Calculus (3rd Edition)

Published by W. H. Freeman
ISBN 10: 1464125260
ISBN 13: 978-1-46412-526-3

Chapter 4 - Applications of the Derivative - 4.2 Extreme Values - Exercises - Page 181: 41


The maximum is $f(4) \approx0.47213$ and the minimum is $f(\sqrt{3}/2 ) \approx -0.589980$

Work Step by Step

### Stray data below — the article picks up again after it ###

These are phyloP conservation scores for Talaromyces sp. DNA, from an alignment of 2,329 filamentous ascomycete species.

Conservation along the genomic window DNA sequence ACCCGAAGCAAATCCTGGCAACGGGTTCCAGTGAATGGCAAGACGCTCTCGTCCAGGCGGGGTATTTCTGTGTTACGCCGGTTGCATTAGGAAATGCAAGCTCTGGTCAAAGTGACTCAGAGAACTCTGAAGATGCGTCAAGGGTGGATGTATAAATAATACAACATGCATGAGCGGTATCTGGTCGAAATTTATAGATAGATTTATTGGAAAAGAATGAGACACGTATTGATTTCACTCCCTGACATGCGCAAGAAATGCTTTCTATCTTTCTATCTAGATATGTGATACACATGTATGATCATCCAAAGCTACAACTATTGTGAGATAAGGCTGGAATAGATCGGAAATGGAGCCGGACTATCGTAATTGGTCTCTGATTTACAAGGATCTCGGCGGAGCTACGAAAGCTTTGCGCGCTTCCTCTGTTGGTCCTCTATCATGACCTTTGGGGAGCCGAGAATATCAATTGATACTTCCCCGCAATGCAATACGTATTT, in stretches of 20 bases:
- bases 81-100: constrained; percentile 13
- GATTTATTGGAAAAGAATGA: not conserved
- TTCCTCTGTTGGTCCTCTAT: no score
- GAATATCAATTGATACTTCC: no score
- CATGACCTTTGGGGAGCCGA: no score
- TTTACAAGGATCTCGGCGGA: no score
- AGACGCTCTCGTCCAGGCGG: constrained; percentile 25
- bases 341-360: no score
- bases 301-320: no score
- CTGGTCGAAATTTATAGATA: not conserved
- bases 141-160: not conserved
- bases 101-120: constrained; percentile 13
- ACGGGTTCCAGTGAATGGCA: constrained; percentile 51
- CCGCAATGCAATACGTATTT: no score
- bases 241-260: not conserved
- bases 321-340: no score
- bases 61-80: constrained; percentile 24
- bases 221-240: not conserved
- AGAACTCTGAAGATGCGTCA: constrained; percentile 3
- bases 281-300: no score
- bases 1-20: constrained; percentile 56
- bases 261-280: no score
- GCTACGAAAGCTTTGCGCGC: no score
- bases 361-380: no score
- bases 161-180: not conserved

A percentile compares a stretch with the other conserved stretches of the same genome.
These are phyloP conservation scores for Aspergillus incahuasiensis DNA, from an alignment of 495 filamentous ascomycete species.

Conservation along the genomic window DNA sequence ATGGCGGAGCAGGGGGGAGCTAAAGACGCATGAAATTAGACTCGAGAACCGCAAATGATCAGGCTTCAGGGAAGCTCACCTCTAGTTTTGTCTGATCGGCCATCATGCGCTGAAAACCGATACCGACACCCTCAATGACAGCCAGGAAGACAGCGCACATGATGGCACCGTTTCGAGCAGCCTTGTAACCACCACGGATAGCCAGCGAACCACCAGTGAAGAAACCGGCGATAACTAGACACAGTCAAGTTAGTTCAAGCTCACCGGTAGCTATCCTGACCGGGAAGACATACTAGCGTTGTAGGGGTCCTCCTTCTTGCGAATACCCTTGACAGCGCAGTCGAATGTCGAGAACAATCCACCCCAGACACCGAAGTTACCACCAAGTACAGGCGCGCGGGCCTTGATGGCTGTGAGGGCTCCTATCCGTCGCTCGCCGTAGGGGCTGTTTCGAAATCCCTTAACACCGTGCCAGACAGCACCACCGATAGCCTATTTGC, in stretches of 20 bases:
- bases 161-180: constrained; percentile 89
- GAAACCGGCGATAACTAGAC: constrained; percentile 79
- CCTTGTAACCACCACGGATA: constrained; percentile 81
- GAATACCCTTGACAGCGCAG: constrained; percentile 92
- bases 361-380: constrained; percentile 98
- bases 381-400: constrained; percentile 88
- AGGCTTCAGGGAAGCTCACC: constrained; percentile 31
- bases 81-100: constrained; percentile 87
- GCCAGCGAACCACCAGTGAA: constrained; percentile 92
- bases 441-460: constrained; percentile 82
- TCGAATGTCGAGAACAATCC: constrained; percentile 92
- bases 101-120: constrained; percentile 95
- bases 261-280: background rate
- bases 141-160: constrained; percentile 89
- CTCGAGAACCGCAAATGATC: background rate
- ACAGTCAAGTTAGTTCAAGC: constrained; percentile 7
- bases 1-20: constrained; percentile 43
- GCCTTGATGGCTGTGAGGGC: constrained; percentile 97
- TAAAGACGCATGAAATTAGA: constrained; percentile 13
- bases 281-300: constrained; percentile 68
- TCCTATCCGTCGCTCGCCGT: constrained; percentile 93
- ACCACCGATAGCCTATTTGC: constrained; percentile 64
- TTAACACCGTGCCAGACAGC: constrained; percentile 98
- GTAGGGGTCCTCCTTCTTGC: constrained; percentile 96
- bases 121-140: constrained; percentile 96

Given $$y=\sqrt{x+x^{2}}-2 \sqrt{x}, \quad[0,4]$$ Since \begin{align*} \frac{dy}{dx}&=\frac{1+2x}{2\sqrt{x+x^2}}-\frac{1}{\sqrt{x}}\\ &=\frac{1+2 x-2 \sqrt{1+x}}{2 \sqrt{x} \sqrt{1+x}} \end{align*} Find the critical points \begin{align*} f'(x)&=0\\ \frac{1+2 x-2 \sqrt{1+x}}{2 \sqrt{x} \sqrt{1+x}}&=0\\ 1+2 x-2 \sqrt{1+x}&=0\\ 4x^2-3&=0 \end{align*} Then $x=\pm\sqrt{3}/2$. Because $-\sqrt{3}/2\notin [0,4]$, then $f(x)$ has a critical point $\sqrt{3}/2$, since \begin{align*} f(0)&=0\\ f(\sqrt{3}/2 )&\approx -0.589980\\ f(4)&\approx0.47213 \end{align*} Then the maximum is $f(4) \approx0.47213$ and the minimum is $f(\sqrt{3}/2 ) \approx -0.589980$
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